Aragorn wondered if his eyes looked as wild as he felt. He lifted his hand, ready to take Erestor by the collar and shake him and only just managed to thrust his hand through his own hair instead.
Erestor saw the movement and actually blushed. "Ah, I apologize again. The urge to teach, you know," he smiled, but as Aragorn’s frown deepened, he hurried on, "Lord Elrond will be some hours yet before he can come to you himself, perhaps not even until late evening, for even after he finally removes the arrow, he will stay with Halbarad until he awakens, to keep him still and to ensure that he still has use of his arms and legs."
Aragorn felt the blood drain from his face. "What do you mean, he still has use? Did the arrow indeed hit his spine? Is there still great risk? Has he lost the feeling in his legs?"
"Steady!" Erestor cried and put a bracing hand on Aragorn’s arm. "I said no such thing. I said ‘to ensure that he still has use’, as in, ‘retaining his normal abilities’." He raised an austere eyebrow and it was Aragorn’s turn to blush. He looked down at the floor and resisted the urge to hunch his shoulders and squirm like the school boy he had been those many years ago.
"I am sorry. I just thought... I was afraid that..."
"Calm yourself, my child. All will be well." Erestor tugged him toward the door. "Come. Lord Elrond can do without me for a few moments, and you need to wait where it is quiet and you can find rest and distraction, for you are quite beside yourself. Fortunately, I know just the place."
Aragorn let Erestor lead him away from the House of Healing. "Will you come and tell me any news?"
"Of course. But I must be able to find you and I do not fancy having to trek over all Imladris to do so. So I will take you to a spot where a certain small child of Men used to play and fight imaginary armies and, as he grew older, while away the hours with his nose stuck in a book."
And indeed, he led him to one of Aragorn’s favorite childhood haunts: a giant willow tree growing near the Bruinen. Under the embrace of its vast weeping branches, Aragorn had fought armies of orcs from a hidden fortress and battled Smaug alongside an imaginary Bilbo and company of dwarves. He had watched baby birds hatch in their nests in its branches, and once he found a small lizard that let him feed it by hand. And in the secret bower beneath its fronds, he found escape from the sometimes merciless aggravations of twin brothers who never seemed to tire of tormenting and teasing their younger brother when they were not out on patrol. After a particularly trying day that had left him in tears, Elrond had come to his rescue, declaring the willow as Estel’s own, and forbidding Elrohir and Elladan entrance into Estel’s leafy domain upon pain of, if not death, then severe application of kitchen duties.
Lost in memory, Aragorn stepped into the verdant space, thick moss springy beneath his feet. Someone had added a cushioned chaise and a table, whereas Aragorn had only ever had a stump for a seat and a rock for a table. Not that he had needed more. As a boy, he had never been overly interested in reclining sedately when there were dragons to slay. He ran his hand over the table. "I remember this place well, although this is new."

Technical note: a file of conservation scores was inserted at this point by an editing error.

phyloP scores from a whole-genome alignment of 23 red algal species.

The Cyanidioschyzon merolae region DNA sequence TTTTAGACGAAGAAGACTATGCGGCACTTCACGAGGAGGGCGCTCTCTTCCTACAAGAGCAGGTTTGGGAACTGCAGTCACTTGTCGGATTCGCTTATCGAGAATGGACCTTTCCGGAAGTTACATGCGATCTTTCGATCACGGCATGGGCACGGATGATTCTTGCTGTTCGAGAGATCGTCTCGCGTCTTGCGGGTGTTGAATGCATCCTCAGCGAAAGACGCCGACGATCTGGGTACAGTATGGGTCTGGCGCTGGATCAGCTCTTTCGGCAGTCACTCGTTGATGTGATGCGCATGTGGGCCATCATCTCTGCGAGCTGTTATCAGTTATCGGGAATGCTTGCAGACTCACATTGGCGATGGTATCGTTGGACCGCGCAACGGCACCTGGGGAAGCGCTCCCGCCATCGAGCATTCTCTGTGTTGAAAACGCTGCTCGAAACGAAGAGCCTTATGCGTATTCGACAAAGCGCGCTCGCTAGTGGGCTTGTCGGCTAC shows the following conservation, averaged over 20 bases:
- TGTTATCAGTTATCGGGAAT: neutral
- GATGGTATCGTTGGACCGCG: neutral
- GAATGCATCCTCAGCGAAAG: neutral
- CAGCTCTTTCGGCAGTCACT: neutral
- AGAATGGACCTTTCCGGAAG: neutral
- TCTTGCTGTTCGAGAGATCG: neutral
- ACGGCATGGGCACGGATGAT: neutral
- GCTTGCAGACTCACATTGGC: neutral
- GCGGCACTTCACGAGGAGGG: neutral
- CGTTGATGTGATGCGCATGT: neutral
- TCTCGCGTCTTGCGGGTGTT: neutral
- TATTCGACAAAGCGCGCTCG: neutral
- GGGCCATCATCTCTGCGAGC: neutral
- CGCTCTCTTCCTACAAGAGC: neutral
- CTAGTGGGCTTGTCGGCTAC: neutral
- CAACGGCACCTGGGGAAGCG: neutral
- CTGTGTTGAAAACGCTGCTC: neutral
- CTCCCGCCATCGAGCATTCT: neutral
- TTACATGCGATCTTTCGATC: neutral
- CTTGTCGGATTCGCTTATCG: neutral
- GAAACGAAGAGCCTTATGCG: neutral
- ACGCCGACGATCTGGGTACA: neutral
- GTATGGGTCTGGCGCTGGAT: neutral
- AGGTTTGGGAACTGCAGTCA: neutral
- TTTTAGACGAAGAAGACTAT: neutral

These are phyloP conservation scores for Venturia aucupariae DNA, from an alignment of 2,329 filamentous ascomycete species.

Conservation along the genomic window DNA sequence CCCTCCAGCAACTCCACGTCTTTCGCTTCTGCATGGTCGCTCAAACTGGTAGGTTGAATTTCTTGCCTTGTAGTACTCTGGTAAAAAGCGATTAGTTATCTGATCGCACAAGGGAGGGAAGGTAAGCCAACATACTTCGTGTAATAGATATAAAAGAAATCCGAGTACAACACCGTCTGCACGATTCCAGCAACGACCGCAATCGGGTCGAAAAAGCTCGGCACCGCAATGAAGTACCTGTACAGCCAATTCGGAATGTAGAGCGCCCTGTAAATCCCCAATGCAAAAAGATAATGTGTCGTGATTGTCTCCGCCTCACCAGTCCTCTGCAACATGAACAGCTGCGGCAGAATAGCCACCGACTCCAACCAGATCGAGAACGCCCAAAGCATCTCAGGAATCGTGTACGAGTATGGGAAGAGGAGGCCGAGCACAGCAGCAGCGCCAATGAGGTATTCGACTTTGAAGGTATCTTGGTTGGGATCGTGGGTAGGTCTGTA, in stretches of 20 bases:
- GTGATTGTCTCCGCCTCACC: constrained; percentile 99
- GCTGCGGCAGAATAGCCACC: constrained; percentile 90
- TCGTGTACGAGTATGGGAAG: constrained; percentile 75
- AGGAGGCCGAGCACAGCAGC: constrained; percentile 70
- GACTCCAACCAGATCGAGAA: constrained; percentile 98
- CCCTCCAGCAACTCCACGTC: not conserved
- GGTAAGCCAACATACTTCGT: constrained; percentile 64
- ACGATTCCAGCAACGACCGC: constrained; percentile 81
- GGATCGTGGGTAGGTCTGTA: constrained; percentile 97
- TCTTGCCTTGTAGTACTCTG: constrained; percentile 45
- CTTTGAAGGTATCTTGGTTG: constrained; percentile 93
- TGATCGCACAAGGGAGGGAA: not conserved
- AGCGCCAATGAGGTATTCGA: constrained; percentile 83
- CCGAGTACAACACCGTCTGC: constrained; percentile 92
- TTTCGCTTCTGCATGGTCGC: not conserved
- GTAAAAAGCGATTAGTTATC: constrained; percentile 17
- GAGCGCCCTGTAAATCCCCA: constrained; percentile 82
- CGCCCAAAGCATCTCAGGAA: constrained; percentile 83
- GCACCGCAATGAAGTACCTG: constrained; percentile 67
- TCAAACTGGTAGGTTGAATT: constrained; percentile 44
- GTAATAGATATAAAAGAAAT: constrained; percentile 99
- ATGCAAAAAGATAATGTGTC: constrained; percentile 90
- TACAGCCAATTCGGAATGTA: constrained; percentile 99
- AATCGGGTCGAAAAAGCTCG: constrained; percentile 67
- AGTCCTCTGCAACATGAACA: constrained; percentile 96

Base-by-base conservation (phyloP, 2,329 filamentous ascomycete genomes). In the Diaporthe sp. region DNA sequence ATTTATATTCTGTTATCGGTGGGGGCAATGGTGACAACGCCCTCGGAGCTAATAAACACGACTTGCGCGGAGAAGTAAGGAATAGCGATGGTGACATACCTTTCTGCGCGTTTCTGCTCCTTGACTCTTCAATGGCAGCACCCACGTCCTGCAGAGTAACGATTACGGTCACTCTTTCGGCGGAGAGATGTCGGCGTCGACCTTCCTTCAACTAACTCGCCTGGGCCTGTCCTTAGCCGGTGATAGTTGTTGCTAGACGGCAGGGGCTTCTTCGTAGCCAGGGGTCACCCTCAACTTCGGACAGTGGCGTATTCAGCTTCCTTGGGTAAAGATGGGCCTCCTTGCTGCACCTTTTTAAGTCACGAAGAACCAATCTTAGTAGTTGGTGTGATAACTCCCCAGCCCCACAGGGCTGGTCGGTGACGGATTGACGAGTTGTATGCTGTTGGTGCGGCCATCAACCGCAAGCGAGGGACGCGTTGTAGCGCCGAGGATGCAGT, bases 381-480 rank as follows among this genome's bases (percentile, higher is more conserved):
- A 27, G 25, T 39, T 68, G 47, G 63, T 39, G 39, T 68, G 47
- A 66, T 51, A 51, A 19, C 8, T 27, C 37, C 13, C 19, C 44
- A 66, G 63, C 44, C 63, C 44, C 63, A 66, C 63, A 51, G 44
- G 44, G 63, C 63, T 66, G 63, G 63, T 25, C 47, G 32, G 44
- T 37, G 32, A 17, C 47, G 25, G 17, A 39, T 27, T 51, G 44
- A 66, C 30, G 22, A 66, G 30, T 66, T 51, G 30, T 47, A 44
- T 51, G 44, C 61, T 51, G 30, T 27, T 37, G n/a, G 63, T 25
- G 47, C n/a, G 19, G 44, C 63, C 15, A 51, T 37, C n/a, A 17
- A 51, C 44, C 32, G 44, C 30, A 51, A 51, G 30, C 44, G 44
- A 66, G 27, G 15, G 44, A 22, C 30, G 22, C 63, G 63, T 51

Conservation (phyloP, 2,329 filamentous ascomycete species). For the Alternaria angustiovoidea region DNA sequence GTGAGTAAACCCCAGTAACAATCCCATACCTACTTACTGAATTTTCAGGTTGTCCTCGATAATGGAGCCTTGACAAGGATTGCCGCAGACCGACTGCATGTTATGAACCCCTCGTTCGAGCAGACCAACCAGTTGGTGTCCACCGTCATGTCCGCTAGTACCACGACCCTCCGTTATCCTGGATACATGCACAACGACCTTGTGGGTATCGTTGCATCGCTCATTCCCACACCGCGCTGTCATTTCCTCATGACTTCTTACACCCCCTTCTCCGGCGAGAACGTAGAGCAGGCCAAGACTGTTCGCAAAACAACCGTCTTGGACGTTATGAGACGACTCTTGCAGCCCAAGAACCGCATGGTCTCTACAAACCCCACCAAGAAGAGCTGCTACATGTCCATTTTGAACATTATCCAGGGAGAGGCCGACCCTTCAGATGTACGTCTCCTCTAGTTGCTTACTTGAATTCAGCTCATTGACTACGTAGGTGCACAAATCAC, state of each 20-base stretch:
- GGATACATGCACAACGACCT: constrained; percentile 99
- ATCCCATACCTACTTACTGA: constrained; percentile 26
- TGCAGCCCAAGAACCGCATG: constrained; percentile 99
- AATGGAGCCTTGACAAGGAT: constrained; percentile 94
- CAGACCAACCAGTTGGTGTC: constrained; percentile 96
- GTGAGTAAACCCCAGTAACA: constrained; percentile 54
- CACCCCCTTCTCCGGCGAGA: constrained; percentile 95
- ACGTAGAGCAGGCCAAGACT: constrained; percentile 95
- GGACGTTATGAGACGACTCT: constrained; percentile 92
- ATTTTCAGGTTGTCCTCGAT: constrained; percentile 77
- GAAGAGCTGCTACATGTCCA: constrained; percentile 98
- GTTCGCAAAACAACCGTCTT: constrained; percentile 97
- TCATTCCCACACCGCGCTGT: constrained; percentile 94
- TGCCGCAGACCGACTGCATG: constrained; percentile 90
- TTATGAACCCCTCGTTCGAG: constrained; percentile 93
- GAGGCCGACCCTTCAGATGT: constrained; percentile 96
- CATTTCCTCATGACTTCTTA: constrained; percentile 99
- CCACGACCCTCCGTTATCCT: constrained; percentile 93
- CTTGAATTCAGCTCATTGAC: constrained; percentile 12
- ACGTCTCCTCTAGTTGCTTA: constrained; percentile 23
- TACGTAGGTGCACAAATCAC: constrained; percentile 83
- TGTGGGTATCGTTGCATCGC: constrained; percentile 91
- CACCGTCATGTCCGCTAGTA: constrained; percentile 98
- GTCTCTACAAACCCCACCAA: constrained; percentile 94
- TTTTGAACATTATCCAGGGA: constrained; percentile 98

"I added a few creature comforts after you left. A rock might have done for a small child but my bones prefer a little cushioning. I come here often," he added.
Aragorn took a deep breath. The air was cool, but comfortable, redolent with the sweet aroma that was found only in Rivendell. He never could decide what created the fragrance. It smelled of heather and honeysuckle, athelas and fresh rain... and something exotically spicy that he could never place. He always thought of it as the scent of all that was good on Arda. It was the scent of home. "It is a good place to wait. Thank you."
"Do not think I did not notice how you failed to go into the house save for a meal," Erestor said quietly. "Perhaps the Ranger, like the child he once was, still seems most comfortable out of doors?"
Aragorn shrugged ruefully but said nothing. He was not sure himself why he felt unable to go inside his old home. Perhaps the comforts therein were too sumptuous, too luxurious to indulge in when Halbarad lay suffering and perhaps dying.
Or perhaps he did not want to feel caged.
Erestor gave him a small, sad smile. "It is hard, I know. Even the most blind Elf can see that you are troubled and careworn and exhausted. Speak and unburden yourself if you wish, but if not, find what solace you can here." He smiled a bit wistfully, looking up into the willow fronds. "‘...they came at length to Nan-tathren, the Land of Willows, and there they rested a while, and were healed of their hurts and weariness...’"(1)
"‘But their sorrow could not be healed,’" Aragorn murmured, finishing the quote about the remnant of Gondolin. He shrugged. "Forgive me. My mood is dark this day."
Erestor patted his shoulder in a paternal gesture. "I will send someone with food and drink. You look as though you need it." He lifted an eyebrow and then added delicately, "And a bowl of water, towel and comb, I should think."
"Thank you, Erestor. Again, I am sorry I am such poor company."
"There is nothing to forgive, my child. Rest, and recoup your strength. I would like to see the light of Elendil shine once more in your eyes."